Diagnostic ultrasonography has, more recently, been applied to the assessment of other less traditional musculoskeletal problems such as evaluation of bone, joints, muscle and nerves.
Diagnostic ultrasonography has, more recently, been applied to the assessment of other less traditional musculoskeletal problems such as evaluation of bone, joints, muscle and nerves. The soft tissue structures of the head, neck, joints of the forelimb and foot can be evaluated ultrasonographically; yielding important diagnostic information that cannot be obtained radiographically.
The temporomandibular joint contains an echogenic fibrocartilagenous disc that separates the larger dorsal compartment from the smaller ventral compartment. No free fluid is visible in the normal joint. The disc appears as a homogeneously echogenic triangle with its base laterally. The disc is attached to the thin echogenic joint capsule and measures 2 cm in thickness caudally and caudolaterally, thinning to 0.5 cm rostrolaterally. The hypoechoic layer of articular cartilage adjacent to the disc measured up to 3 mm in foals but was difficult to measure in adults.
Ultrasonographic examination of the neck is best performed following radiographic and scintigraphic examination of the neck to help localize the areas of potential pathology. Ultrasonographic evaluation of the normal atlanto-occipital articulation and the cervical region has been described in horses. Ultrasound guided injections of the atlanto-occipital joint have been performed for myelograms with the injection of the contrast material into the subarachnoid space. The detection of the "chair" sign is an excellent guide for performing ultrasound guided injections of the cervical facet joints.
The muscles of the shoulder girdle are the stabilizers the shoulder joint and thus, all the musculature on the craniolateral aspect of the shoulder girdle should be evaluated. The biceps brachii tendon originates on the supraglenoid tubercle of the scapula and occupies the intertuberal groove of the humerus. The biceps tendon is imaged coursing over the cranial aspect of the shoulder. A bursa lies below and around the tendon in the groove. There is normally a small amount of fluid visualized in the bicipital bursa. A tendinous band extends from the greater to the lesser tubercle, anchoring the biceps tendon. It is also possible to image the insertion of the infraspinatus muscle in the caudal eminence of the greater tubercle from the lateral aspect of the shoulder. The thin joint capsule is best imaged from a lateral and caudolateral view of the shoulder joint. Synovial fluid is not normally imaged in the shoulder joint. The articular margins of the lateral and caudal portions of the humeral head are the only visible articular cartilage and are best imaged from the lateral and caudolateral views.
The collateral ligaments of the elbow joint are easily imaged sonographically as homogeneous echoic structures with parallel fiber alignment from their origins on the medial and lateral epicondyle of the humerus to their insertions on the medial and lateral tuberosity of the radius. There is a long superficial part of the medial collateral ligament that inserts on the medial border of the radius immediately distal to the interosseous space.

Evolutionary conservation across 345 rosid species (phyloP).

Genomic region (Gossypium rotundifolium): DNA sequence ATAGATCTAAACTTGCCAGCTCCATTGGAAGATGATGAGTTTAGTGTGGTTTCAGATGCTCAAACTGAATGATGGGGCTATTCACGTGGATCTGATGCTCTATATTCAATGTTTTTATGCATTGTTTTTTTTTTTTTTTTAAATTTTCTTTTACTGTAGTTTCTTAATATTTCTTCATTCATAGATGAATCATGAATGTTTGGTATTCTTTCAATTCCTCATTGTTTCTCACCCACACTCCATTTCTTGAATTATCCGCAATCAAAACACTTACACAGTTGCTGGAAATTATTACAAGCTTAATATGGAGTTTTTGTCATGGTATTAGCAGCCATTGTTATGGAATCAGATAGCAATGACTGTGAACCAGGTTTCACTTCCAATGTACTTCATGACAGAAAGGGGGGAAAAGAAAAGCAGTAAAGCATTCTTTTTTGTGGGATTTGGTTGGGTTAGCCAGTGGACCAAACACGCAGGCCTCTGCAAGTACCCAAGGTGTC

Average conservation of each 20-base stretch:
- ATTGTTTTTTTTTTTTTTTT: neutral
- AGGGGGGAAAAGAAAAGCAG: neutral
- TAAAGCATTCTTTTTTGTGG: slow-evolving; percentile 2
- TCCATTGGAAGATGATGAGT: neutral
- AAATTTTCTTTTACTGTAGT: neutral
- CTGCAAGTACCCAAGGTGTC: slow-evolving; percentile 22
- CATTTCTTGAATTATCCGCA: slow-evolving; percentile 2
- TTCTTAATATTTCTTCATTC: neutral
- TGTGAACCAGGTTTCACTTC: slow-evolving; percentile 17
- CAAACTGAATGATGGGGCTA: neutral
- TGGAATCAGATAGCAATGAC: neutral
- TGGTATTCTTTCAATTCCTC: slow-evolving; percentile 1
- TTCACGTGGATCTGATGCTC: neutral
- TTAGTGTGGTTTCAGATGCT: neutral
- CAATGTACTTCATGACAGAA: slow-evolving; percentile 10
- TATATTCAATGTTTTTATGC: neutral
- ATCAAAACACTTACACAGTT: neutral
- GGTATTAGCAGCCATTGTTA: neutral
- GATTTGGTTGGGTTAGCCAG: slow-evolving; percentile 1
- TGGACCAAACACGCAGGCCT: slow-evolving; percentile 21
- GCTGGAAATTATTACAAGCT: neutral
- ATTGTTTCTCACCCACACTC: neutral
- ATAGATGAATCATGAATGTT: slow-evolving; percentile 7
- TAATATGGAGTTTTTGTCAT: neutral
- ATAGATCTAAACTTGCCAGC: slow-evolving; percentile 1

The extensor tendons are normally imaged over the dorsal aspect of the carpal joints. The extensor carpi radialis tendon is located on the dorsal midline of the carpus and inserts on the proximal aspect of MC3. It is echoic with a parallel fiber pattern and is surrounded by a synovial sheath containing a very small amount of anechoic fluid. The common (long) and the smaller lateral digital extensor tendons are located on the craniolateral aspect of the radius and carpus. The long digital extensor tendon courses medially to a position along the dorsal midline distal to the carpus. The lateral extensor tendon joins the long digital extensor tendon just beneath the carpus. At the carpal level both tendons have synovial sheaths. The long digital extensor sheath may be visible with a small rim of anechoic fluid within, while the sheath associated with the lateral digital extensor tendon is not usually visible. The extensor carpi obliquus tendon is a short tendon crossing the dorsal aspect of the carpus from lateral to medial. It is surrounded by a sheath and has a bursa lying under its insertion near the medial collateral ligament of the carpus. The carpal sheath extends from 8 -10 cm proximal to the accessory carpal bone to a similar distance distal to the accessory carpal bone, surrounding the SDFT and DDFT in the carpal canal. The carpal sheath is imaged as a thin circular echogenic structure encircling the SDFT and DDFT, with fluid usually visible in the carpal sheath between the DDFT and ICL in the proximal to mid metacarpal region along the medial aspect of the limb. The wall of the carpal sheath is normally a thin echogenic structure that is difficult to separate from the tendons, except where fluid is contained within the sheath. When distended, the carpal sheath will bulge primarily along the proximal, middle and medial two thirds of the metacarpus. The carpal sheath may also distend along the distolateral aspect of the carpus, cranial to the ulnaris lateralis.